Why Cut a Beef Tenderloin in Half for the Rotisserie?
Commenter Cary had a question about Tuesday’s Rotisserie Beef Tenderloin with Horseradish Mustard Crust recipe:
In direction #2 you say to “Cut the roast in half, truss the two pieces together, then skewer on the rotisserie spit,” Why are you cutting it in half?
I explain that in the video that goes with the recipe…which I thought I would have done by today. I always underestimate how long editing video takes, especially when you’re a noob with a brand new Adobe Premiere license, like me.
So, because I need to stall for time the question deserves an answer – why do I cut it in half? And, what does that actually mean?
There are two problems to solve with Rotisserie Beef Tenderloin, both about even cooking.
Problem 1: The roast is not even. The tail end is thin, barely an inch thick; the head end is a good four inches across. If I cook it as-is, by the time the head end is medium-rare, the tail end will be past well done.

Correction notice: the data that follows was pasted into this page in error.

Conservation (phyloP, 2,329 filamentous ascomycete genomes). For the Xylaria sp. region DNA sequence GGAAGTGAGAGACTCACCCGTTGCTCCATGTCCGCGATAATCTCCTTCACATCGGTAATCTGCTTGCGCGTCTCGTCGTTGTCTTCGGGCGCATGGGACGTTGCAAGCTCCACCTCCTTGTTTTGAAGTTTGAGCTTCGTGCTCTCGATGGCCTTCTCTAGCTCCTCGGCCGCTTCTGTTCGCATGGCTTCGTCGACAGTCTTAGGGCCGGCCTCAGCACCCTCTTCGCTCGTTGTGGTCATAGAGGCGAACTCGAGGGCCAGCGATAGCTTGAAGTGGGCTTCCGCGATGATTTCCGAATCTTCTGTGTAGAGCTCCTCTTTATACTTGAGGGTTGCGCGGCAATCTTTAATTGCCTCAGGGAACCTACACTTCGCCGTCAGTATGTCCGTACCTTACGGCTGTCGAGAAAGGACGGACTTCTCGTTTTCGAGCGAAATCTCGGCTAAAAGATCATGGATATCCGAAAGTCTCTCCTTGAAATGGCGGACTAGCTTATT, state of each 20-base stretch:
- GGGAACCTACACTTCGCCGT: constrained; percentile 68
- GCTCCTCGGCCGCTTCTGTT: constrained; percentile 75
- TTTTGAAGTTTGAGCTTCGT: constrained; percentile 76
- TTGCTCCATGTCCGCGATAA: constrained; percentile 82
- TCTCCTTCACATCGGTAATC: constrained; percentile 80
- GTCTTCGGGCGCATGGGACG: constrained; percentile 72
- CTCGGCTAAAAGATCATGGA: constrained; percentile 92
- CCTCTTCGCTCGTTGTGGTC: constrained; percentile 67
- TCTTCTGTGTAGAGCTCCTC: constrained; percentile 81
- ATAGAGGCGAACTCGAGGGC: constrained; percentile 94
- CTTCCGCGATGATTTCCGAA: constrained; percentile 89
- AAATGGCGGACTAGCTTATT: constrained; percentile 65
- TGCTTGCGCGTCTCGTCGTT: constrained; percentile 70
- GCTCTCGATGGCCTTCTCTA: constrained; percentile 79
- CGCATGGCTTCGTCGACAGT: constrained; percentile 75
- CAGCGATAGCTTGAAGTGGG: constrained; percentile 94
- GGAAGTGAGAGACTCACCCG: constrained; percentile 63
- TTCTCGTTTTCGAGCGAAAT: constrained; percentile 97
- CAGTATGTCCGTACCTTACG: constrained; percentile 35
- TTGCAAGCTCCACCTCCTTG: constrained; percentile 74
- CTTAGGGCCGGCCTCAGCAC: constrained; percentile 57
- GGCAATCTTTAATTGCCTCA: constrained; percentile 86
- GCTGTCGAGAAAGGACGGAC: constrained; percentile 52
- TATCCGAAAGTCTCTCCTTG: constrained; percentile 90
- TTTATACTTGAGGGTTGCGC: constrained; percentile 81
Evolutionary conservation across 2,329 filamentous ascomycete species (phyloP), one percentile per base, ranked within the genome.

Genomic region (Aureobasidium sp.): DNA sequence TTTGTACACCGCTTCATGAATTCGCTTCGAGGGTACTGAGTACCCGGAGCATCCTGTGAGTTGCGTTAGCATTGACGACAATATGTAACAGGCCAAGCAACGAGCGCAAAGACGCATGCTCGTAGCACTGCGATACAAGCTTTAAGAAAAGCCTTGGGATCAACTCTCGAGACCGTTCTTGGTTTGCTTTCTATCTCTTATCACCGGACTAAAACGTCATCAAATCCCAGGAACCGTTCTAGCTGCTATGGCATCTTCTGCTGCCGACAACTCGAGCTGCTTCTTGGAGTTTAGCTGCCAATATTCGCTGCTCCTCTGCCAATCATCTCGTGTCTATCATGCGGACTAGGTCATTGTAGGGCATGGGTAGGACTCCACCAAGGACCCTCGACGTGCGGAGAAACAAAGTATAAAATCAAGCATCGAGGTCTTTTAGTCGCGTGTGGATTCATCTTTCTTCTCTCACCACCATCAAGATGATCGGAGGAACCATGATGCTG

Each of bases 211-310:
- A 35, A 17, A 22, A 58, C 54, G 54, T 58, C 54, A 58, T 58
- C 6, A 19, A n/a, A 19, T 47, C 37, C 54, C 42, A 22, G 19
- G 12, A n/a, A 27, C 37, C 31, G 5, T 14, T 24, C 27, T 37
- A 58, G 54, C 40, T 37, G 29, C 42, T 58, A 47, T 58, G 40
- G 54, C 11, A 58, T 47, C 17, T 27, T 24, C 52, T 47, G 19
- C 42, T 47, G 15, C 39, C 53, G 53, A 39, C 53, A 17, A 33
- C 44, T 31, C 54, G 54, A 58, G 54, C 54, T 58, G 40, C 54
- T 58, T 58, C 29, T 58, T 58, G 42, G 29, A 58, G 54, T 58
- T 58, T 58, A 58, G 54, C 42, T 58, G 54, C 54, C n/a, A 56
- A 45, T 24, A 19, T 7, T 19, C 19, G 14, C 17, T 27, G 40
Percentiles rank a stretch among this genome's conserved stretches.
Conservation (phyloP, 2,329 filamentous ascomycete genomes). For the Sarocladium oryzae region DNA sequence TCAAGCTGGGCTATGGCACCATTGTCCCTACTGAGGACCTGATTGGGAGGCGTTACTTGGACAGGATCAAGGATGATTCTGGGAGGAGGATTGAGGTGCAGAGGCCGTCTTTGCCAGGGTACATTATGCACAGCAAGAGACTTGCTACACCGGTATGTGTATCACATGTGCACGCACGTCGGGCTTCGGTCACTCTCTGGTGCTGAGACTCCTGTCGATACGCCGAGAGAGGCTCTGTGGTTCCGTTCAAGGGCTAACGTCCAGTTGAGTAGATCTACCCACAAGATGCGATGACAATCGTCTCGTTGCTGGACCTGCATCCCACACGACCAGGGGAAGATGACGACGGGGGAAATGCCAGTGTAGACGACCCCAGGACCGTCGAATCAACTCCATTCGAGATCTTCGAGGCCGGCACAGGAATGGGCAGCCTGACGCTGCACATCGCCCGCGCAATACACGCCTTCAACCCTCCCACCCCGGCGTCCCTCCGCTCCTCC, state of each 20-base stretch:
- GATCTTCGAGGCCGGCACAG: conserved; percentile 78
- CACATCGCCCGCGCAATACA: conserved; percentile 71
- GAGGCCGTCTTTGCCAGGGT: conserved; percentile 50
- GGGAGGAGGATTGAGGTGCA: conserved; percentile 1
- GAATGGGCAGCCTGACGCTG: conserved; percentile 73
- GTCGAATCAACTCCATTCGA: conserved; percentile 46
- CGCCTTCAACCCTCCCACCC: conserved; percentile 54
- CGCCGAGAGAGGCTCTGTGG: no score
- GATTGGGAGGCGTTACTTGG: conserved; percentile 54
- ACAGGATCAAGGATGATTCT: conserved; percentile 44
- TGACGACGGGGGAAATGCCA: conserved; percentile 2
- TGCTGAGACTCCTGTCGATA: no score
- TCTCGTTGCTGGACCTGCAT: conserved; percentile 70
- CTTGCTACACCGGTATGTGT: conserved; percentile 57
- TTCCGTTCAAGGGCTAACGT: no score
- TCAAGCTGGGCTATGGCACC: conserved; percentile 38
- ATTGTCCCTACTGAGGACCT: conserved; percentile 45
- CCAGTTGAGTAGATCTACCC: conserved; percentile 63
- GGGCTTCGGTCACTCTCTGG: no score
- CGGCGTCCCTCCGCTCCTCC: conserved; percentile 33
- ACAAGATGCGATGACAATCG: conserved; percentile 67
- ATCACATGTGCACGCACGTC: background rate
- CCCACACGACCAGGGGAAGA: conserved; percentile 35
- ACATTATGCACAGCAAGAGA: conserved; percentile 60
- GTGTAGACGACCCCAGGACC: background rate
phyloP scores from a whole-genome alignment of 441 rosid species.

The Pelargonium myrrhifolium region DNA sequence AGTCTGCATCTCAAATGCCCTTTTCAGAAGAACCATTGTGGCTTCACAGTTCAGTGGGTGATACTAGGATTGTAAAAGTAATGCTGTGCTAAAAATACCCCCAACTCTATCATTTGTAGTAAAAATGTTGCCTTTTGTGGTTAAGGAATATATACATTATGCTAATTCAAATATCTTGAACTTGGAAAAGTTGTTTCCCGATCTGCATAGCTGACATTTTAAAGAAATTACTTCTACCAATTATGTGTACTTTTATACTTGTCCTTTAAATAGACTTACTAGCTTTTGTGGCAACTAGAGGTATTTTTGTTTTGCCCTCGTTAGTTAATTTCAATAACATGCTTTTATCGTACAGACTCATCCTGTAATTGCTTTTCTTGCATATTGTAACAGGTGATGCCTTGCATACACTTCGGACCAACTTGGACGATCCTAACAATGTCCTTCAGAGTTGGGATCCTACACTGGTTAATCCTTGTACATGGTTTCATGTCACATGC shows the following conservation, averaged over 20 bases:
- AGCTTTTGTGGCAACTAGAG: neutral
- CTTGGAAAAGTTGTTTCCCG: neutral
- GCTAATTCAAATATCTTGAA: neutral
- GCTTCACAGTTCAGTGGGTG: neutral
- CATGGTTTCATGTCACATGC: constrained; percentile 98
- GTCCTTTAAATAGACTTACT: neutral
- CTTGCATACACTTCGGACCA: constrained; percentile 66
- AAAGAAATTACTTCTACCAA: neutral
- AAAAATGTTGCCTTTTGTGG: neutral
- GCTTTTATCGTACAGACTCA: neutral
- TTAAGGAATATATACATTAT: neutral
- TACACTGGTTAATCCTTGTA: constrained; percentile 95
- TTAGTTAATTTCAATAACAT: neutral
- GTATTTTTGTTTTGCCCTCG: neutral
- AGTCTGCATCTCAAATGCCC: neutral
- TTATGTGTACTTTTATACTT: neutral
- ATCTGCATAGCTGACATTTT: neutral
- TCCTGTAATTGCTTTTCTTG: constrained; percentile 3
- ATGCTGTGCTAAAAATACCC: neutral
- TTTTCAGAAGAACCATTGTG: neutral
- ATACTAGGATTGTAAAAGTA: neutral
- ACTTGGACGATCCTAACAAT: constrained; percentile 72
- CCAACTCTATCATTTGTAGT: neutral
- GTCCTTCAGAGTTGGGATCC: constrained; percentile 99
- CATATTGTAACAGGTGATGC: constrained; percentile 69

Problem 2: The roast is not very thick. Rotisserie grilling needs time to brown the outside of the roast. My general rule of thumb is you have to cook for 45 minutes to get enough browning. But, the tenderloin is not that thick of a roast to begin with. If I cook it as-is, by the time the outside is starting to sear, the roast will be overcooked – medium-well or worse.
How do I solve these problems? By cutting the roast in half, and tying the two halves together to make one thick roast. Here it is, step by step, with pictures from the upcoming video.1
Step 1: Fold the last couple of inches of the tail over on itself, then fold the tail to reach the part of the head that sticks out, and note where the end of the roast is.
Step 2: Cut the roast in half at that fold
Step 3: Put the cut end of the roast on top , shaping it into one thick piece of beef.
Step 4: Truss the roast every 2 inches, making sure to get both ends of the cut piece tied down.
Step 5: Inspect your work. See how much more even the thickness is, all the way across?
Step 6: Run the spit between the two halves – it will slide through until it hits the thick head piece, then you have to use force to get it through the rest of the roast. Tighten down the spit forks and…
Step 7: You’re done, one trussed roast.
And, the video will be done soon. I promise!
And, that’s also an advantage to the horseradish mustard crust – it browns quickly.↩